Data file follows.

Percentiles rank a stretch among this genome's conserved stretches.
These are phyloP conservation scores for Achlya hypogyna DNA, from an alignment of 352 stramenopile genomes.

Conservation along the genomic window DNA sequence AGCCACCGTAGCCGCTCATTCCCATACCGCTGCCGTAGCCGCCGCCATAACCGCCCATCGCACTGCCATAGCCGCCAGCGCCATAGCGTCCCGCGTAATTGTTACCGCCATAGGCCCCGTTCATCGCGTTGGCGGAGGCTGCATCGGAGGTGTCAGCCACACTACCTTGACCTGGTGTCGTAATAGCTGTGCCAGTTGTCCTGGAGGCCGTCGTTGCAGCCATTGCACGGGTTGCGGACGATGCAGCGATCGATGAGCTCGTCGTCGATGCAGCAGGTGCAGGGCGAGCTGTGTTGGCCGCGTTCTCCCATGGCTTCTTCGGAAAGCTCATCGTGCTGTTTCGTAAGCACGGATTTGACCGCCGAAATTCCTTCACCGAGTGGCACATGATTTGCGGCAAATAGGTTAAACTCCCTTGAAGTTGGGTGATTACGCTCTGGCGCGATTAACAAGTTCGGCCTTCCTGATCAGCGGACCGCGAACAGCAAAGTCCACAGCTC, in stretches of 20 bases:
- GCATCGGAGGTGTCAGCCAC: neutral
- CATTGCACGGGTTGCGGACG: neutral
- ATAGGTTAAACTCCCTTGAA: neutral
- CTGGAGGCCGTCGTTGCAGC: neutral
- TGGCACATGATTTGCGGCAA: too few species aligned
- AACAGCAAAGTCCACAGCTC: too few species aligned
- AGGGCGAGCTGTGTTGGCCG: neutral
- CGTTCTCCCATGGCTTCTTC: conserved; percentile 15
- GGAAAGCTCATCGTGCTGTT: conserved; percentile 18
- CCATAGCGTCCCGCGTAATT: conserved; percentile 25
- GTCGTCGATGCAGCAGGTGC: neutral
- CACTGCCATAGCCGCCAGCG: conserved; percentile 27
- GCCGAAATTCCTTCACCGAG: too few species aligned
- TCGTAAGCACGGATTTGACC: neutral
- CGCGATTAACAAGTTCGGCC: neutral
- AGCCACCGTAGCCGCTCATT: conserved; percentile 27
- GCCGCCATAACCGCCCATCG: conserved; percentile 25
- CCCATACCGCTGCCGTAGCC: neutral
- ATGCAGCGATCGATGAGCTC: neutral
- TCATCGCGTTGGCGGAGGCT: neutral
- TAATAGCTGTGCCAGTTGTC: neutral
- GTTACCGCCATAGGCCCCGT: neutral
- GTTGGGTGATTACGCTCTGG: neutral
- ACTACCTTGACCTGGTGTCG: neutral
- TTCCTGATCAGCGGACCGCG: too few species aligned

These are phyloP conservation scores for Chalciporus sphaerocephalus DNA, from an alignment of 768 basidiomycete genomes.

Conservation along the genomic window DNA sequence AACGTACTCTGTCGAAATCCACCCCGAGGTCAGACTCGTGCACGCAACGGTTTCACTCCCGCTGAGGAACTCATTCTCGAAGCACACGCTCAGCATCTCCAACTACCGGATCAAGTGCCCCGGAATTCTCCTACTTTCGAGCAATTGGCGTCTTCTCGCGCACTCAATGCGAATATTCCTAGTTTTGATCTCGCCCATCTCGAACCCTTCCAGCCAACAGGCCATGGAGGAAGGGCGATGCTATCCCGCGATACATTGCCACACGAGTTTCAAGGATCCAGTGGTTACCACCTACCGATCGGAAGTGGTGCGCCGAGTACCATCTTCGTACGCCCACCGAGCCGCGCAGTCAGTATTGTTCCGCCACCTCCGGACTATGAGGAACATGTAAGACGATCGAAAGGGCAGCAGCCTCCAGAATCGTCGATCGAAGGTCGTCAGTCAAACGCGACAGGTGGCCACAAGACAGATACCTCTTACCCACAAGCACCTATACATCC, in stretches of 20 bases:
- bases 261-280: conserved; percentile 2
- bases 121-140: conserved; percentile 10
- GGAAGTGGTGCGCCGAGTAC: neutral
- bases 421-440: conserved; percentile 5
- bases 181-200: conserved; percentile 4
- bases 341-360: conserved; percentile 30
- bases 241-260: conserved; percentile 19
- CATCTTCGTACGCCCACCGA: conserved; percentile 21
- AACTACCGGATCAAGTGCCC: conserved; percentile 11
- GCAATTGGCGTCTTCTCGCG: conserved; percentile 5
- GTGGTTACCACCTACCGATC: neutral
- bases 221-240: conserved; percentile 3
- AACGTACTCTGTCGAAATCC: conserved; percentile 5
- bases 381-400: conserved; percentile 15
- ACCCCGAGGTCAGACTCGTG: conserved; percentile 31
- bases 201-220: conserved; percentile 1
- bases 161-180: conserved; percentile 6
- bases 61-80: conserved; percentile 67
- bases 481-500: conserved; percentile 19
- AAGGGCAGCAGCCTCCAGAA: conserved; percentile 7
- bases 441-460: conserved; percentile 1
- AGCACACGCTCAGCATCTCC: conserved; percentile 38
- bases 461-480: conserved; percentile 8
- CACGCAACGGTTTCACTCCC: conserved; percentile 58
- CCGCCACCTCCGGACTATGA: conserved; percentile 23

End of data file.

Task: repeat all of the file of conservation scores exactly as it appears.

Percentiles rank a stretch among this genome's conserved stretches.
These are phyloP conservation scores for Achlya hypogyna DNA, from an alignment of 352 stramenopile genomes.

Conservation along the genomic window DNA sequence AGCCACCGTAGCCGCTCATTCCCATACCGCTGCCGTAGCCGCCGCCATAACCGCCCATCGCACTGCCATAGCCGCCAGCGCCATAGCGTCCCGCGTAATTGTTACCGCCATAGGCCCCGTTCATCGCGTTGGCGGAGGCTGCATCGGAGGTGTCAGCCACACTACCTTGACCTGGTGTCGTAATAGCTGTGCCAGTTGTCCTGGAGGCCGTCGTTGCAGCCATTGCACGGGTTGCGGACGATGCAGCGATCGATGAGCTCGTCGTCGATGCAGCAGGTGCAGGGCGAGCTGTGTTGGCCGCGTTCTCCCATGGCTTCTTCGGAAAGCTCATCGTGCTGTTTCGTAAGCACGGATTTGACCGCCGAAATTCCTTCACCGAGTGGCACATGATTTGCGGCAAATAGGTTAAACTCCCTTGAAGTTGGGTGATTACGCTCTGGCGCGATTAACAAGTTCGGCCTTCCTGATCAGCGGACCGCGAACAGCAAAGTCCACAGCTC, in stretches of 20 bases:
- GCATCGGAGGTGTCAGCCAC: neutral
- CATTGCACGGGTTGCGGACG: neutral
- ATAGGTTAAACTCCCTTGAA: neutral
- CTGGAGGCCGTCGTTGCAGC: neutral
- TGGCACATGATTTGCGGCAA: too few species aligned
- AACAGCAAAGTCCACAGCTC: too few species aligned
- AGGGCGAGCTGTGTTGGCCG: neutral
- CGTTCTCCCATGGCTTCTTC: conserved; percentile 15
- GGAAAGCTCATCGTGCTGTT: conserved; percentile 18
- CCATAGCGTCCCGCGTAATT: conserved; percentile 25
- GTCGTCGATGCAGCAGGTGC: neutral
- CACTGCCATAGCCGCCAGCG: conserved; percentile 27
- GCCGAAATTCCTTCACCGAG: too few species aligned
- TCGTAAGCACGGATTTGACC: neutral
- CGCGATTAACAAGTTCGGCC: neutral
- AGCCACCGTAGCCGCTCATT: conserved; percentile 27
- GCCGCCATAACCGCCCATCG: conserved; percentile 25
- CCCATACCGCTGCCGTAGCC: neutral
- ATGCAGCGATCGATGAGCTC: neutral
- TCATCGCGTTGGCGGAGGCT: neutral
- TAATAGCTGTGCCAGTTGTC: neutral
- GTTACCGCCATAGGCCCCGT: neutral
- GTTGGGTGATTACGCTCTGG: neutral
- ACTACCTTGACCTGGTGTCG: neutral
- TTCCTGATCAGCGGACCGCG: too few species aligned

These are phyloP conservation scores for Chalciporus sphaerocephalus DNA, from an alignment of 768 basidiomycete genomes.

Conservation along the genomic window DNA sequence AACGTACTCTGTCGAAATCCACCCCGAGGTCAGACTCGTGCACGCAACGGTTTCACTCCCGCTGAGGAACTCATTCTCGAAGCACACGCTCAGCATCTCCAACTACCGGATCAAGTGCCCCGGAATTCTCCTACTTTCGAGCAATTGGCGTCTTCTCGCGCACTCAATGCGAATATTCCTAGTTTTGATCTCGCCCATCTCGAACCCTTCCAGCCAACAGGCCATGGAGGAAGGGCGATGCTATCCCGCGATACATTGCCACACGAGTTTCAAGGATCCAGTGGTTACCACCTACCGATCGGAAGTGGTGCGCCGAGTACCATCTTCGTACGCCCACCGAGCCGCGCAGTCAGTATTGTTCCGCCACCTCCGGACTATGAGGAACATGTAAGACGATCGAAAGGGCAGCAGCCTCCAGAATCGTCGATCGAAGGTCGTCAGTCAAACGCGACAGGTGGCCACAAGACAGATACCTCTTACCCACAAGCACCTATACATCC, in stretches of 20 bases:
- bases 261-280: conserved; percentile 2
- bases 121-140: conserved; percentile 10
- GGAAGTGGTGCGCCGAGTAC: neutral
- bases 421-440: conserved; percentile 5
- bases 181-200: conserved; percentile 4
- bases 341-360: conserved; percentile 30
- bases 241-260: conserved; percentile 19
- CATCTTCGTACGCCCACCGA: conserved; percentile 21
- AACTACCGGATCAAGTGCCC: conserved; percentile 11
- GCAATTGGCGTCTTCTCGCG: conserved; percentile 5
- GTGGTTACCACCTACCGATC: neutral
- bases 221-240: conserved; percentile 3
- AACGTACTCTGTCGAAATCC: conserved; percentile 5
- bases 381-400: conserved; percentile 15
- ACCCCGAGGTCAGACTCGTG: conserved; percentile 31
- bases 201-220: conserved; percentile 1
- bases 161-180: conserved; percentile 6
- bases 61-80: conserved; percentile 67
- bases 481-500: conserved; percentile 19
- AAGGGCAGCAGCCTCCAGAA: conserved; percentile 7
- bases 441-460: conserved; percentile 1
- AGCACACGCTCAGCATCTCC: conserved; percentile 38
- bases 461-480: conserved; percentile 8
- CACGCAACGGTTTCACTCCC: conserved; percentile 58
- CCGCCACCTCCGGACTATGA: conserved; percentile 23